So, what’s left to be done. Currently reverse playback/mixing is not support, that’s somewhere next on my todo list. Also the handling of flushing seeks and flushes in general on mixers (and muxers) is currently rather suboptimal, that’s something I’m working on next. As a side-effect this will also bring us one step nearer to proper mixing of live streams.

FOMS Workshop 2013

This week and next week I’m going to be in San Francisco and will attend the Foundations of Open Media Standards and Software (FOMS) workshop 2013. Thanks to Silvia Pfeiffer, the other organisers and the sponsors of the event (Google and brightcove) for making this possible by sponsoring me.

Topics that are going to be discussed are WebRTC, Web multimedia in general, open codecs and related topics and the list of attendees seems very diverse to me. I expect lots of interesting discussions and a few interesting and hopefully productive days 🙂

If anybody else is in that area currently and wants to meet for a coffee, beer or some food on the 2-3 days before and after FOMS, please write me a mail or use some other communication channel 🙂

GStreamer 1.0 examples for iOS, Android and in general

As the folks at (not to be confused with the GStreamer project) are still at the old and unmaintained GStreamer 0.10 release series, I started to port all their tutorials and examples to 1.x. You can find the code here:

This includes the generic tutorials and examples, and ones for iOS and Android. Over the past months many people wanted to try the 1.x binaries for iOS and Android and were asking for examples how to use them. Especially the fourth and fifth tutorials should help to get people started fast, you can find them here (Android) and here (iOS).

If there are any problems with these, please report them to myself or if you suspect any GStreamer bugs report them in Bugzilla. The XCode OS X project files and the Visual Studio project files are ported but I didn’t test them, please report if they work 🙂

The never-ending story: GStreamer and hardware integration

This is the companion article for my talk at the GStreamer Conference 2013: The never-ending story: GStreamer and hardware integration

The topic of hardware integration into GStreamer (think of GPUs, DSPs, hardware codecs, OpenMAX IL, OpenGL, VAAPI, video4linux, etc.) was always a tricky one. In the past, in the 0.10 release series, it often was impossible to make full and efficient use of special hardware features and many ugly hacks were required. In 1.x we reconsidered many of these problems and tried to adjust the existing APIs, or add new APIs to make it possible to solve these problems in a cleaner way. Although all these APIs are properly documented in detail, what’s missing is some kind of high-level/overview documentation to understand how it all fits together, which API to use when for what. That’s what I’m trying to solve here now.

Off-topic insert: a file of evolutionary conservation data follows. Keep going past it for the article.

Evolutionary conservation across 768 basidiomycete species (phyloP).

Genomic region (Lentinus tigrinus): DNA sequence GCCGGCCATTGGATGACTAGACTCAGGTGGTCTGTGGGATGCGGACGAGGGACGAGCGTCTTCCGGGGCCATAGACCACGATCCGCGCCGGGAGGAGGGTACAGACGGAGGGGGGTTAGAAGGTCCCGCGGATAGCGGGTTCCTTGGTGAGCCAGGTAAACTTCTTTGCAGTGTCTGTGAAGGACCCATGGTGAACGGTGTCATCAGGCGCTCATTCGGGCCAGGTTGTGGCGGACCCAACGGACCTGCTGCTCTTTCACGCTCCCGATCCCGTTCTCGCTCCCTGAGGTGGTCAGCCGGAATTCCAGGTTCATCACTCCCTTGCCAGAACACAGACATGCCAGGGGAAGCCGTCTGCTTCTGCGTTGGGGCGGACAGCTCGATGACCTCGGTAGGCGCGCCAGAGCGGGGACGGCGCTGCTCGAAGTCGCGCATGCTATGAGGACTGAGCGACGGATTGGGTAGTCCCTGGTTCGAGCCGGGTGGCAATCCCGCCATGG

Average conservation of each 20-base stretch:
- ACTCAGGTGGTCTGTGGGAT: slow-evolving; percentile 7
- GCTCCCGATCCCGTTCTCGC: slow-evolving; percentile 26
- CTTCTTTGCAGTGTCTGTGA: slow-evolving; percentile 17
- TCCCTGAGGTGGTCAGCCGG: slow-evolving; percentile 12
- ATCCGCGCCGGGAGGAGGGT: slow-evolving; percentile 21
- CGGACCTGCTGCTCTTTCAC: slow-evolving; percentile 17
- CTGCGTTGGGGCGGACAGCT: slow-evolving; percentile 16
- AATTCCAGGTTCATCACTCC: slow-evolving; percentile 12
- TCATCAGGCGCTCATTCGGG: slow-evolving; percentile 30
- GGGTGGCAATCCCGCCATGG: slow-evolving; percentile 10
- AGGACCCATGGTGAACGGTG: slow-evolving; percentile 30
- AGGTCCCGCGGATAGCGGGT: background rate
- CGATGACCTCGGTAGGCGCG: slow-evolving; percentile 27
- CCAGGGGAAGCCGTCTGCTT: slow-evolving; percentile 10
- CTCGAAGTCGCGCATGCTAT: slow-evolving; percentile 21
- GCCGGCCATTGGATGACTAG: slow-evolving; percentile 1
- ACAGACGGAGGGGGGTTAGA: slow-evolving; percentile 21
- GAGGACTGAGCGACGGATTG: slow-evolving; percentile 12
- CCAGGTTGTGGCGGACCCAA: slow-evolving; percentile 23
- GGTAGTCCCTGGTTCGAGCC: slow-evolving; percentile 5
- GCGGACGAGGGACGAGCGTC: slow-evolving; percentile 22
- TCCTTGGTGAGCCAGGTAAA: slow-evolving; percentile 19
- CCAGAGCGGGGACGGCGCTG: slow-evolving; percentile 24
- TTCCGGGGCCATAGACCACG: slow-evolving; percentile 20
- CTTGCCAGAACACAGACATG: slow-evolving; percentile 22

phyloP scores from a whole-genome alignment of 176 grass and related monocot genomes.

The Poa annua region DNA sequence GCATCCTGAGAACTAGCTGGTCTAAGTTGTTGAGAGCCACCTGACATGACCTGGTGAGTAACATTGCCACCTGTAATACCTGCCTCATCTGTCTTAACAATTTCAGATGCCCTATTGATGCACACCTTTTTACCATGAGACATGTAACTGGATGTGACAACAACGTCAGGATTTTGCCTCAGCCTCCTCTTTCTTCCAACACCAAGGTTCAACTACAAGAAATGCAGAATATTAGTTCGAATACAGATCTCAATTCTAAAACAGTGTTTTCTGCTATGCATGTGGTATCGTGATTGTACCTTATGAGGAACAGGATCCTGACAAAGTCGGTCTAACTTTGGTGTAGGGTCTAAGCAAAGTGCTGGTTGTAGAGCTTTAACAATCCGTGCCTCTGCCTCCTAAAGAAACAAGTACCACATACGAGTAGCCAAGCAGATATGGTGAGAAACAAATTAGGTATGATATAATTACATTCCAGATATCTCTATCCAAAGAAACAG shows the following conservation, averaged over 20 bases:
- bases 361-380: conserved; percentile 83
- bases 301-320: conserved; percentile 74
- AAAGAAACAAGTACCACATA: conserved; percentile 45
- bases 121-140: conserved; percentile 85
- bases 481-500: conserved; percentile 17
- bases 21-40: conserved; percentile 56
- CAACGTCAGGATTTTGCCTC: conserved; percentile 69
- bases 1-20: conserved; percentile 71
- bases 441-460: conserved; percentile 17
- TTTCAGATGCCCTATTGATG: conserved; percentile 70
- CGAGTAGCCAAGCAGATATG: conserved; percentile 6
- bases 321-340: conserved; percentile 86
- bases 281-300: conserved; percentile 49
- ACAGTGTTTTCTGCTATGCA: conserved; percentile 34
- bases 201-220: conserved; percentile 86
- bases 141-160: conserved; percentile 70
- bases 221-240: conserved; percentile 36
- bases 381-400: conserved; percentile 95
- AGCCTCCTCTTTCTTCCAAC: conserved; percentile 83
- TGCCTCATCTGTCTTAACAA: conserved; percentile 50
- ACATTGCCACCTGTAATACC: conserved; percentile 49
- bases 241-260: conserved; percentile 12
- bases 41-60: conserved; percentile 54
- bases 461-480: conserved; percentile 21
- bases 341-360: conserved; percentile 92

What’s new in GStreamer 1.0 & 1.2

The relevant changes in GStreamer 1.x for hardware integration are the much better memory management and control with the GstMemory and GstAllocator abstractions and GstBufferPool, the support for arbitrary buffer metadata with GstMeta, sharing of device contexts between elements with GstContext and the reworked (re-)negotiation and (re-)configuration mechanisms, especially the new ALLOCATION query. In the following I will explain how to use them in the context of hardware integration and how they all work together and will assume that you already know and understand the basics of GStreamer.

Special memory

The most common problem when dealing with special hardware and the APIs to use it is, that it requires the usage of special memory. Maybe there are some constraints on the memory (e.g. regarding alignment or physical contiguous memory is required), or you need to use some special API to use the memory and it doesn’t behave like normal system memory. Examples for the second case would be VAAPI and OpenGL, where you have to use special APIs to do something with the memory, or the new DMA-BUF Linux kernel API, where you just pass around a file descriptor that might be mappable to the process’ virtual address space via mmap().

Custom memory types

In 0.10 special memory was usually handled by subclassing GstBuffer, and somehow ensuring that you could get a buffer of the correct type an it’s not copied to a normal GstBuffer in between. It was very unreliable and rather hackish usually.

In 1.0 it’s no longer possible to subclass GstBuffer, and GstBuffer is only a collection of memory abstraction objects and metadata. You would now implement a custom GstMemory and GstAllocator. GstMemory here is just representing an instance or handle to a specific memory but itself has no logic implemented. For the logic it would point to its corresponding GstAllocator. The reason for this split is mainly that a) there might be multiple allocators for a single memory type (think of the different ways of allocating an EGLImage), and b) that you want to negotiate the allocator and memory type between elements before allocating any of these memories.